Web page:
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Can Music Reduce Pain?

Apr 15 2019 Read 697 Times

From triggering intense emotions to healing broken hearts, music can be an incredibly powerful medium. Now, a team of researchers from the University of Utah is claiming that classical music can significantly reduce pain and inflammation in mice.

The breakthrough study was published in the journal Frontiers in Neurology and explains how the team used 3-hour-long Mozart compositions to soothe pain and inflammation in mice with injured paws. One group of mice were serenaded with classical music for 21 days, while the control group were left to heal without assistance from the Austrian maestro.

New study suggests Mozart can boost medications

When subjected to heat and pressure, the mice that were played Mozart were able to withstand discomfort for 77% longer than their control group counterparts. Furthermore, the team discovered that music significantly enhanced the performance of medications, with ibuprofen treatments reducing swelling by more than 93% when paired with Mozart music. Cannabidiol was also 21% more effective when used alongside concertos and sonatas.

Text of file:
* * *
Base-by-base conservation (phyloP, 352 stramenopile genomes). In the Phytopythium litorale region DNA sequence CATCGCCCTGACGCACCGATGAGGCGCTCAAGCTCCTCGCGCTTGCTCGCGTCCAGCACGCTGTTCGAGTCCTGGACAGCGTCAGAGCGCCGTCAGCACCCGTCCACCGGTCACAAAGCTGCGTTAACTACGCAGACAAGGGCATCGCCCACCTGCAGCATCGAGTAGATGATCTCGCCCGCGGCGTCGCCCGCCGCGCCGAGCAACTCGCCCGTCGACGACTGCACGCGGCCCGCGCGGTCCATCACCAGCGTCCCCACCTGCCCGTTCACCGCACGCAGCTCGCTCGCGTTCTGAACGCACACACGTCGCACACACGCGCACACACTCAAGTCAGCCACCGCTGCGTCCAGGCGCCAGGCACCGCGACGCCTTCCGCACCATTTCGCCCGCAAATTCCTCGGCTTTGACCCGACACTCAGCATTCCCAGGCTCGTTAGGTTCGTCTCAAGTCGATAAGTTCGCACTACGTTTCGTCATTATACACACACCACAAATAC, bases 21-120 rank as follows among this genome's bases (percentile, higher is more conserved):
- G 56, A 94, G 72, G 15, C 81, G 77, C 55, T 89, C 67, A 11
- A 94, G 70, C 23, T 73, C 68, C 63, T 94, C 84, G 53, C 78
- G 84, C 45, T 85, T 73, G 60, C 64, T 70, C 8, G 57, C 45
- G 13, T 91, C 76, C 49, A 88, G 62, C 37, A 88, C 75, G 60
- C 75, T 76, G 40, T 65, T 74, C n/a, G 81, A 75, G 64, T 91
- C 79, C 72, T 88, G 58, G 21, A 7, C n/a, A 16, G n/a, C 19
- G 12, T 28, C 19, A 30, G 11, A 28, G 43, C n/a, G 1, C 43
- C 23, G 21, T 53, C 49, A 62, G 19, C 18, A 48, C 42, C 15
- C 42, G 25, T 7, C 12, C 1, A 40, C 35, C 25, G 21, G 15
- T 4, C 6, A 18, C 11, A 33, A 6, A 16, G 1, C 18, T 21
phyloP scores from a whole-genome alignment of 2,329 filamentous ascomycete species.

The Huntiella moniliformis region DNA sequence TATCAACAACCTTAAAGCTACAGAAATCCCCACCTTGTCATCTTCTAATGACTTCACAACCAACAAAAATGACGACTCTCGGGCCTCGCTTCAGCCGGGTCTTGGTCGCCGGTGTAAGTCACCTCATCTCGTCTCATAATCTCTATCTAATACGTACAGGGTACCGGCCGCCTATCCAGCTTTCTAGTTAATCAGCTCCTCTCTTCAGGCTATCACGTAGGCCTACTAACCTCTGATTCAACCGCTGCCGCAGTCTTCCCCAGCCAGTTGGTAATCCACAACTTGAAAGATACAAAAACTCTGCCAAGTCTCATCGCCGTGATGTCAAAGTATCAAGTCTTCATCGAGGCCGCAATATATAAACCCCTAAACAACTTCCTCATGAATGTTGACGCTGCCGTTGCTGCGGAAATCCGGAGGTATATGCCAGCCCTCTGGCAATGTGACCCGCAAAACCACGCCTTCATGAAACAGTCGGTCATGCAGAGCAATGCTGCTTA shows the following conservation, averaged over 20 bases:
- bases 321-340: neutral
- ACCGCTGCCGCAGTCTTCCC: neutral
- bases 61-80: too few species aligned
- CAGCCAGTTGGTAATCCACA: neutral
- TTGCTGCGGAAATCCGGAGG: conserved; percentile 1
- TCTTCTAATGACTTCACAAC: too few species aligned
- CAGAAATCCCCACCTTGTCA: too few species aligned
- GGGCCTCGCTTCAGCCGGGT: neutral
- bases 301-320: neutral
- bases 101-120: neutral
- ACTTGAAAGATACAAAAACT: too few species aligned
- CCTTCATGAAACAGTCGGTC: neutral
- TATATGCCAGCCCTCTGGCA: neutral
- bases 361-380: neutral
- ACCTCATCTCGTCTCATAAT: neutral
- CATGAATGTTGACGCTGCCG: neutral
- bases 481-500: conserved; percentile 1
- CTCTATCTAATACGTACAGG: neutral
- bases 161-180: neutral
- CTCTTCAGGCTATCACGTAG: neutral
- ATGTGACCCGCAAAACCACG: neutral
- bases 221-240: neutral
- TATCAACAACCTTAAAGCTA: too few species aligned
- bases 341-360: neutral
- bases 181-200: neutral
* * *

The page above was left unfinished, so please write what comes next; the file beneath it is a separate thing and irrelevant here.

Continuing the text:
Grzegorz Bulaj, co-author of the study explains that music could be used to enhance the efficacy of human-prescribed painkillers. This would consequently reduce dosage requirements and minimise the "toxicity and adverse effects” associated with many painkillers.

The soothing properties of melodies

While the team can't explain how music helps to manage pain and reduce inflammation, previous studies suggest that melodies can actively decrease stress hormones like cortisol, which is associated with inflammation. Other studies champion music as a way to regulate cytokines, pro-inflammatory proteins that work to develop new neurons in the brain and support the wound-healing process. Previous clinical studies also suggest that listening to Mozart's K.448 sonata can significantly reduce seizure frequency in paediatric epilepsy patients.

In the long-term, Bulaj and his team assert that the goal is to unravel how certain musical sequences and structures influence pain-reducing electrical patterns in the brain and peripheral nervous system. They also note that while musical taste is personal, Mozart was chosen for his rhythmic repetitions, which are scientifically proven to calm the nervous system.

It's not just Mozart that is making a mark on the scientific world, with beer also landing in the spotlight. Introducing the state-of-the-art Compass Chromatography Data System (CDS), 'The Analysis of Flavours in Beer with ChromSync Software' explores how lab technology is used to test and monitor flavour compounds during the brewing process.

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